Thursday, July 18, 2013

From The American Left History Archives


From The Pen Of Frank Jackman


In the press of other commentaries this writer has had to delay commenting on proposed legislation this summer by Congress concerning the obviously connected issues of the abolition (or severe reduction) of the federal inheritance tax and the marginal increment of the federal minimum wage standard (see blog, dated July 5, 2006 concerning the minimum wage proposal). Obvious, you ask? Yes, those few thousand heirs who are trying to stampede Congress to protect their billions (and have spent many millions to get their way) and those millions fighting to make minimum wages (even at a lousy $7/hr) and thus avoid leaving their heirs to inherit the wind is compelling. Agreed?
At least that connection is compelling interest group politics in the demented minds of the Republican congressional leadership which parleyed these two items together in an effort to embarrass (if that is possible) the Democrats. How? By forcing an up or down vote on the counterposed issues and thus forcing the Democrats to vote against the federal minimum wage proposal. The Democrats initially, with a view to the fall congressional elections, supported an increase in the minimum wage in order to grandstand to a part of their constituency.  As if any self-respecting person could, with a straight face, support much less propose a $7 minimum wage in this day in age (see below).  Democratic politicians not having to personally live on the minimum wage apparently have weird senses of humor. The Republicans, responding to their very different base, faced no such embarrassment. Their proposal to severely cap, if not eliminate, the inheritance tax for millionaires and billionaires set just the right tone. And avoided an increase in the minimum wage, which they did not want, to boot. My hat is off to the Republican leadership for joining the two issues together. Just when this writer thought that parliamentary cretinism had reached a bottom line beyond which no rational politics could go he finds out that there is an abyss instead.  Well you live and learn.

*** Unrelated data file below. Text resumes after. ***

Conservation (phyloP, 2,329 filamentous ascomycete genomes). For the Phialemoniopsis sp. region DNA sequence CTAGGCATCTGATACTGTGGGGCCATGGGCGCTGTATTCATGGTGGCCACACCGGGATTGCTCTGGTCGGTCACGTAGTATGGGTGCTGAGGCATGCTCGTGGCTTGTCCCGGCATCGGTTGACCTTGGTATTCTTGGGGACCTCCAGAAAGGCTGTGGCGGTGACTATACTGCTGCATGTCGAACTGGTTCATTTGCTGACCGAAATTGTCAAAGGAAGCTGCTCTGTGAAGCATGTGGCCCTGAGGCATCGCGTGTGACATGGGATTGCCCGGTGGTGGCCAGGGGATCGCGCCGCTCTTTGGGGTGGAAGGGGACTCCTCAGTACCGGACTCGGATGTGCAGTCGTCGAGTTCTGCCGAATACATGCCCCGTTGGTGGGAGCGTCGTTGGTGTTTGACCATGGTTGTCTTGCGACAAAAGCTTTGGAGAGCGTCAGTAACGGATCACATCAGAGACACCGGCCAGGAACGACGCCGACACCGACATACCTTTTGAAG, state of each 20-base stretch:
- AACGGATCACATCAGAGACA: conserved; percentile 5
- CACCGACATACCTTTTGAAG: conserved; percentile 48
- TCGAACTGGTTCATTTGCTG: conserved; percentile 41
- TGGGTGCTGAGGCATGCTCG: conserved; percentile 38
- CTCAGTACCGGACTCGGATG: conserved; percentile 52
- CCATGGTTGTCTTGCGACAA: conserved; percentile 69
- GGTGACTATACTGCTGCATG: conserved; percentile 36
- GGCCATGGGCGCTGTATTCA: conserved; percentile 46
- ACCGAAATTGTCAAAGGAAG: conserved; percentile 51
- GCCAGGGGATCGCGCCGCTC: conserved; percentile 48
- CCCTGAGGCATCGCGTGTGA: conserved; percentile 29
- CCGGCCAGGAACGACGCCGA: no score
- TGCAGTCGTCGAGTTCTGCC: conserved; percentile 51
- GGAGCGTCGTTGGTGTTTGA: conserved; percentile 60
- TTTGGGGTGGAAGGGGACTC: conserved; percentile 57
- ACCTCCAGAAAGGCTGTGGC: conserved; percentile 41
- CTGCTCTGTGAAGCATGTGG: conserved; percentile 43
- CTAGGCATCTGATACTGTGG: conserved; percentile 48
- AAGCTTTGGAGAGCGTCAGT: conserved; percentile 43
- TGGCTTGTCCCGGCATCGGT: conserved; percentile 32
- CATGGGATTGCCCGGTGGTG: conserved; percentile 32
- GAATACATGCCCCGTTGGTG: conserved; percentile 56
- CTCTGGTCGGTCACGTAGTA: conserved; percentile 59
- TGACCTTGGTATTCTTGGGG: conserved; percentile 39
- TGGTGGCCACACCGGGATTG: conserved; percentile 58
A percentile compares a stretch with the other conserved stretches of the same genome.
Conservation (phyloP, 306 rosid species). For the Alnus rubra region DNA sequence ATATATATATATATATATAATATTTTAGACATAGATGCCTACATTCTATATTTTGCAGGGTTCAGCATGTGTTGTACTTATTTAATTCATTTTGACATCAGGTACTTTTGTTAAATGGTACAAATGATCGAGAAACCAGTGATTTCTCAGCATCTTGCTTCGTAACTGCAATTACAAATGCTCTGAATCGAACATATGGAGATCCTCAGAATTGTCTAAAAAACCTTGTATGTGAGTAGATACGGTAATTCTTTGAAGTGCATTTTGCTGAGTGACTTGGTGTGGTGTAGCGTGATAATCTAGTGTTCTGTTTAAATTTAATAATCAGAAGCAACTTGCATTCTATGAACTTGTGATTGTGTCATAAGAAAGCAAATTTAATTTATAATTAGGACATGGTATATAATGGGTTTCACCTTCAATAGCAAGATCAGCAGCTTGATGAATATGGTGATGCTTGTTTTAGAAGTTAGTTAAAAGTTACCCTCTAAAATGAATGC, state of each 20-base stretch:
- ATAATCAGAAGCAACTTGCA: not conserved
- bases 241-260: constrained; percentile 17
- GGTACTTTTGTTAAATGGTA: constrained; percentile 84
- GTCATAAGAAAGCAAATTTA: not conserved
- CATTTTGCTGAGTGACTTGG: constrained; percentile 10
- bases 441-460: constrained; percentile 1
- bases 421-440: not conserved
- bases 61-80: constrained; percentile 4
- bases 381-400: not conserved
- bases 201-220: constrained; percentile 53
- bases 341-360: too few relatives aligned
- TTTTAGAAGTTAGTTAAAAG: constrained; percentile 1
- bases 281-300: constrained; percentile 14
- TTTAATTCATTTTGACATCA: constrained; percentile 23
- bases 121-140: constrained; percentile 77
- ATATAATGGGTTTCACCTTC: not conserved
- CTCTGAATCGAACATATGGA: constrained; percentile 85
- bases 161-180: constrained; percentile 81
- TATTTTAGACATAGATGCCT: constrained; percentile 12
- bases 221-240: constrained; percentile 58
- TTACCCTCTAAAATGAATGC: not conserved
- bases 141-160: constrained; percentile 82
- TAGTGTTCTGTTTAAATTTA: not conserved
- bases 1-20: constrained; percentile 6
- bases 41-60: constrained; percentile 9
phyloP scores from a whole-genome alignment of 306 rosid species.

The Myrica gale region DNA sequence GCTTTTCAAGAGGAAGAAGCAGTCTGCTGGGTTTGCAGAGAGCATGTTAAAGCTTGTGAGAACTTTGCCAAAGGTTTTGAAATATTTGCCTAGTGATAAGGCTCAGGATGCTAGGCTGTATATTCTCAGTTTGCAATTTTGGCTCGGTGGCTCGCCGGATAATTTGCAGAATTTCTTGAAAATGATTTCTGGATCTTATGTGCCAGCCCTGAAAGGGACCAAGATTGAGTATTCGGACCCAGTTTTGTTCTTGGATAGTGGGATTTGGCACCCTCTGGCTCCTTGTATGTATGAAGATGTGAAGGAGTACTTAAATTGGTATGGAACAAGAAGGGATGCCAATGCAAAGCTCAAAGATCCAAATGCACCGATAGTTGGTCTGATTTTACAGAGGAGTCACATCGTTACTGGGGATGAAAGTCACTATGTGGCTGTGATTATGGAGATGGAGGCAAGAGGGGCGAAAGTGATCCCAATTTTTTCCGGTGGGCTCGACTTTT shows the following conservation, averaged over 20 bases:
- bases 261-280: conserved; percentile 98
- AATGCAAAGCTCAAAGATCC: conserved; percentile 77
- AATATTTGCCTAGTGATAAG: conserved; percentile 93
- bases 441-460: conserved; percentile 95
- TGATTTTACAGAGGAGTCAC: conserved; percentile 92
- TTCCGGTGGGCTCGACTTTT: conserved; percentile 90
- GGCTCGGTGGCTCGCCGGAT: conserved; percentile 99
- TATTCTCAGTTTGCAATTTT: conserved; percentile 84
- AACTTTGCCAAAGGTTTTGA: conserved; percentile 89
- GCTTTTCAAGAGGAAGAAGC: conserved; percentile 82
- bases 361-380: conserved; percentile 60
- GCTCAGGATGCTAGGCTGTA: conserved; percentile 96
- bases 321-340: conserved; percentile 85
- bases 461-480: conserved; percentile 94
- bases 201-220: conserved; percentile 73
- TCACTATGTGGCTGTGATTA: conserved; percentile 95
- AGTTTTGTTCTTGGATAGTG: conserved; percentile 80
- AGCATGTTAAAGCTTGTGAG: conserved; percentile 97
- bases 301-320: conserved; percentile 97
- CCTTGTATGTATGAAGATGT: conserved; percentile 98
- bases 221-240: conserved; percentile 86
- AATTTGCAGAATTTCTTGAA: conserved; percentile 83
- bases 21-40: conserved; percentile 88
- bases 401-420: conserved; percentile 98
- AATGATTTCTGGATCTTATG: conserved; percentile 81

In an earlier blog, cited in the first paragraph, I counterposed to the minimum wage the fight for a living wage. I stand by that idea here. What one may ask is a living wage? Well, for openers the current median household income.  That is somewhere near $50,000/yr. Do the math on the proposed federal minimum wage of $7/hr. Anyway one cuts it the total is about $15,000/yr. That, these days, just barely covers a family’s energy, housing and food costs. Get real. It is embarrassing to this writer to have to discuss the concerns of a small part of society which is worried (and seriously worried) about inheritance taxes when several million people have to get by on that $15,000/yr. Hell, I couldn’t. Can anyone else? Something is desperately wrong with this society’s priorities.    

Do not get me wrong about the inheritance tax issue. In the final analysis a workers government will not simply confine itself to taxing the rich but will confiscate their inheritances as part of the social redistribution process.  And not shed a single tear about it. The rich can work just like the rest of us, at first for their daily needs and by those deeds the good of society. However, that is music for the future. The point now is that the current tax does not hurt the people we care about-working people.  The point at which the tax sets in is far, far above anything a worker’s estate would trigger.  In short, the fight over this tax, one way or the other, is not central to our fight for a more just society.  Beyond that, various schemes to tax the rich which periodically spring up on the part of leftists as a means of the redistribution of the social surplus are generally put forth in order to deflect the need for class struggle.  Needless to say to really put a crimp in the lifestyles of the “rich and famous” working people need to take state power. We need that solution in order to do more than inherit the wind. Forward.

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